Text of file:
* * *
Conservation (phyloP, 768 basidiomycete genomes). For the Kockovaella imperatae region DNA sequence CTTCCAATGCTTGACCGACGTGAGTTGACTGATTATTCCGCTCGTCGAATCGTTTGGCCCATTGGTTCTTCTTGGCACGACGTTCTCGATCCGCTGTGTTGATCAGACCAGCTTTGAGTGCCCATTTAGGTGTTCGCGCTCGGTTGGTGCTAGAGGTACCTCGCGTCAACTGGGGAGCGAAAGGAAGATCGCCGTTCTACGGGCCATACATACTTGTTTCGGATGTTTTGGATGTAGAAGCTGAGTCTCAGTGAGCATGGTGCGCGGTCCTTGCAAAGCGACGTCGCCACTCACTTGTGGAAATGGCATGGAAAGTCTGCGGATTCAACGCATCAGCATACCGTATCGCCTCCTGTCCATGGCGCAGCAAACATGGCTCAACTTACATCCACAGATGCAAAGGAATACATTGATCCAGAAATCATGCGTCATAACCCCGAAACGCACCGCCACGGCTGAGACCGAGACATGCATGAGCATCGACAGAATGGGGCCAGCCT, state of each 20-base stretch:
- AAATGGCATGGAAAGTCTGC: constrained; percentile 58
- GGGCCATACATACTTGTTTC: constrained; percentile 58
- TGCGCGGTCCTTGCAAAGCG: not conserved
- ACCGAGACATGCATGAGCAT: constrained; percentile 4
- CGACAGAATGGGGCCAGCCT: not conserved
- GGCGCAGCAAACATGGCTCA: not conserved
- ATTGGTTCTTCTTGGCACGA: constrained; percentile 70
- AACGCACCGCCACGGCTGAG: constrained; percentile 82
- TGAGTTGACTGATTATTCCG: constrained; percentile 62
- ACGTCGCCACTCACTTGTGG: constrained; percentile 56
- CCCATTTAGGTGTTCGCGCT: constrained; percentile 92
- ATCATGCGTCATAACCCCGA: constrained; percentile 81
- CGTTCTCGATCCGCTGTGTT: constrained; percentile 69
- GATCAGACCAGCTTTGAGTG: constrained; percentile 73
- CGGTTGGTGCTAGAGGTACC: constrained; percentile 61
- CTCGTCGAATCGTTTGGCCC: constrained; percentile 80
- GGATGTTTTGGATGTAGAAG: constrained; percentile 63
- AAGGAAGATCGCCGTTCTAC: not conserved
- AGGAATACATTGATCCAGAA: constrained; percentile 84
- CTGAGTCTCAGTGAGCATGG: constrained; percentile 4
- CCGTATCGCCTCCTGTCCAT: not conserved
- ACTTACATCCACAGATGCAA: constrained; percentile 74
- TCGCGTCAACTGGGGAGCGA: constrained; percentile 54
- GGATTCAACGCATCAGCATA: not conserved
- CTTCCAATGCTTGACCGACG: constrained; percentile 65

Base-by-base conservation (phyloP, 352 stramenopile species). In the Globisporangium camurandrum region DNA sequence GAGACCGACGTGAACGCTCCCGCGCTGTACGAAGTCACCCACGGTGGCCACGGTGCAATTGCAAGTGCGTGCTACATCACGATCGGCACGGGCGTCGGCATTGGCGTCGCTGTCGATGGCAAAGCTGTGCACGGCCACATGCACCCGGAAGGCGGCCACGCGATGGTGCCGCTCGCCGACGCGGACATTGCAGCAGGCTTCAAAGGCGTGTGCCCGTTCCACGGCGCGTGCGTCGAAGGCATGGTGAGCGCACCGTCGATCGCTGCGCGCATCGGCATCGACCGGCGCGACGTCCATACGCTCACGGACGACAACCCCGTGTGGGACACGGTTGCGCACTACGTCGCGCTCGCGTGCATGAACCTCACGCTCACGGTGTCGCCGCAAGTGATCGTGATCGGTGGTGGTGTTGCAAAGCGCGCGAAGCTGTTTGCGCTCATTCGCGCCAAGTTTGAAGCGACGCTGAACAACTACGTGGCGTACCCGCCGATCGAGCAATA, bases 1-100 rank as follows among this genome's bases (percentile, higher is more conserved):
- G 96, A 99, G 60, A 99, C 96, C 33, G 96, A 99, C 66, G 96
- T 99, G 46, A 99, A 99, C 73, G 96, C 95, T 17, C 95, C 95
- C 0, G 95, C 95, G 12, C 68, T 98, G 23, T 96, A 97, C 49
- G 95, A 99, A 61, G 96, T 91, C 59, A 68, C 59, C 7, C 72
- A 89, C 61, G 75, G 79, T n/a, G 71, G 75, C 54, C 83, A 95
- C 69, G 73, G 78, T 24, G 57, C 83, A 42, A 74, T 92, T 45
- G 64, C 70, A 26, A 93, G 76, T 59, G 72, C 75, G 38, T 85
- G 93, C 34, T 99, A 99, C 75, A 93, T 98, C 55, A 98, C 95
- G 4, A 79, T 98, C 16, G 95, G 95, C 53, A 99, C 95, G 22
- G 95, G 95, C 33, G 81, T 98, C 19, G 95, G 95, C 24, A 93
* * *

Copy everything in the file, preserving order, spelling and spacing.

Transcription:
Conservation (phyloP, 768 basidiomycete genomes). For the Kockovaella imperatae region DNA sequence CTTCCAATGCTTGACCGACGTGAGTTGACTGATTATTCCGCTCGTCGAATCGTTTGGCCCATTGGTTCTTCTTGGCACGACGTTCTCGATCCGCTGTGTTGATCAGACCAGCTTTGAGTGCCCATTTAGGTGTTCGCGCTCGGTTGGTGCTAGAGGTACCTCGCGTCAACTGGGGAGCGAAAGGAAGATCGCCGTTCTACGGGCCATACATACTTGTTTCGGATGTTTTGGATGTAGAAGCTGAGTCTCAGTGAGCATGGTGCGCGGTCCTTGCAAAGCGACGTCGCCACTCACTTGTGGAAATGGCATGGAAAGTCTGCGGATTCAACGCATCAGCATACCGTATCGCCTCCTGTCCATGGCGCAGCAAACATGGCTCAACTTACATCCACAGATGCAAAGGAATACATTGATCCAGAAATCATGCGTCATAACCCCGAAACGCACCGCCACGGCTGAGACCGAGACATGCATGAGCATCGACAGAATGGGGCCAGCCT, state of each 20-base stretch:
- AAATGGCATGGAAAGTCTGC: constrained; percentile 58
- GGGCCATACATACTTGTTTC: constrained; percentile 58
- TGCGCGGTCCTTGCAAAGCG: not conserved
- ACCGAGACATGCATGAGCAT: constrained; percentile 4
- CGACAGAATGGGGCCAGCCT: not conserved
- GGCGCAGCAAACATGGCTCA: not conserved
- ATTGGTTCTTCTTGGCACGA: constrained; percentile 70
- AACGCACCGCCACGGCTGAG: constrained; percentile 82
- TGAGTTGACTGATTATTCCG: constrained; percentile 62
- ACGTCGCCACTCACTTGTGG: constrained; percentile 56
- CCCATTTAGGTGTTCGCGCT: constrained; percentile 92
- ATCATGCGTCATAACCCCGA: constrained; percentile 81
- CGTTCTCGATCCGCTGTGTT: constrained; percentile 69
- GATCAGACCAGCTTTGAGTG: constrained; percentile 73
- CGGTTGGTGCTAGAGGTACC: constrained; percentile 61
- CTCGTCGAATCGTTTGGCCC: constrained; percentile 80
- GGATGTTTTGGATGTAGAAG: constrained; percentile 63
- AAGGAAGATCGCCGTTCTAC: not conserved
- AGGAATACATTGATCCAGAA: constrained; percentile 84
- CTGAGTCTCAGTGAGCATGG: constrained; percentile 4
- CCGTATCGCCTCCTGTCCAT: not conserved
- ACTTACATCCACAGATGCAA: constrained; percentile 74
- TCGCGTCAACTGGGGAGCGA: constrained; percentile 54
- GGATTCAACGCATCAGCATA: not conserved
- CTTCCAATGCTTGACCGACG: constrained; percentile 65

Base-by-base conservation (phyloP, 352 stramenopile species). In the Globisporangium camurandrum region DNA sequence GAGACCGACGTGAACGCTCCCGCGCTGTACGAAGTCACCCACGGTGGCCACGGTGCAATTGCAAGTGCGTGCTACATCACGATCGGCACGGGCGTCGGCATTGGCGTCGCTGTCGATGGCAAAGCTGTGCACGGCCACATGCACCCGGAAGGCGGCCACGCGATGGTGCCGCTCGCCGACGCGGACATTGCAGCAGGCTTCAAAGGCGTGTGCCCGTTCCACGGCGCGTGCGTCGAAGGCATGGTGAGCGCACCGTCGATCGCTGCGCGCATCGGCATCGACCGGCGCGACGTCCATACGCTCACGGACGACAACCCCGTGTGGGACACGGTTGCGCACTACGTCGCGCTCGCGTGCATGAACCTCACGCTCACGGTGTCGCCGCAAGTGATCGTGATCGGTGGTGGTGTTGCAAAGCGCGCGAAGCTGTTTGCGCTCATTCGCGCCAAGTTTGAAGCGACGCTGAACAACTACGTGGCGTACCCGCCGATCGAGCAATA, bases 1-100 rank as follows among this genome's bases (percentile, higher is more conserved):
- G 96, A 99, G 60, A 99, C 96, C 33, G 96, A 99, C 66, G 96
- T 99, G 46, A 99, A 99, C 73, G 96, C 95, T 17, C 95, C 95
- C 0, G 95, C 95, G 12, C 68, T 98, G 23, T 96, A 97, C 49
- G 95, A 99, A 61, G 96, T 91, C 59, A 68, C 59, C 7, C 72
- A 89, C 61, G 75, G 79, T n/a, G 71, G 75, C 54, C 83, A 95
- C 69, G 73, G 78, T 24, G 57, C 83, A 42, A 74, T 92, T 45
- G 64, C 70, A 26, A 93, G 76, T 59, G 72, C 75, G 38, T 85
- G 93, C 34, T 99, A 99, C 75, A 93, T 98, C 55, A 98, C 95
- G 4, A 79, T 98, C 16, G 95, G 95, C 53, A 99, C 95, G 22
- G 95, G 95, C 33, G 81, T 98, C 19, G 95, G 95, C 24, A 93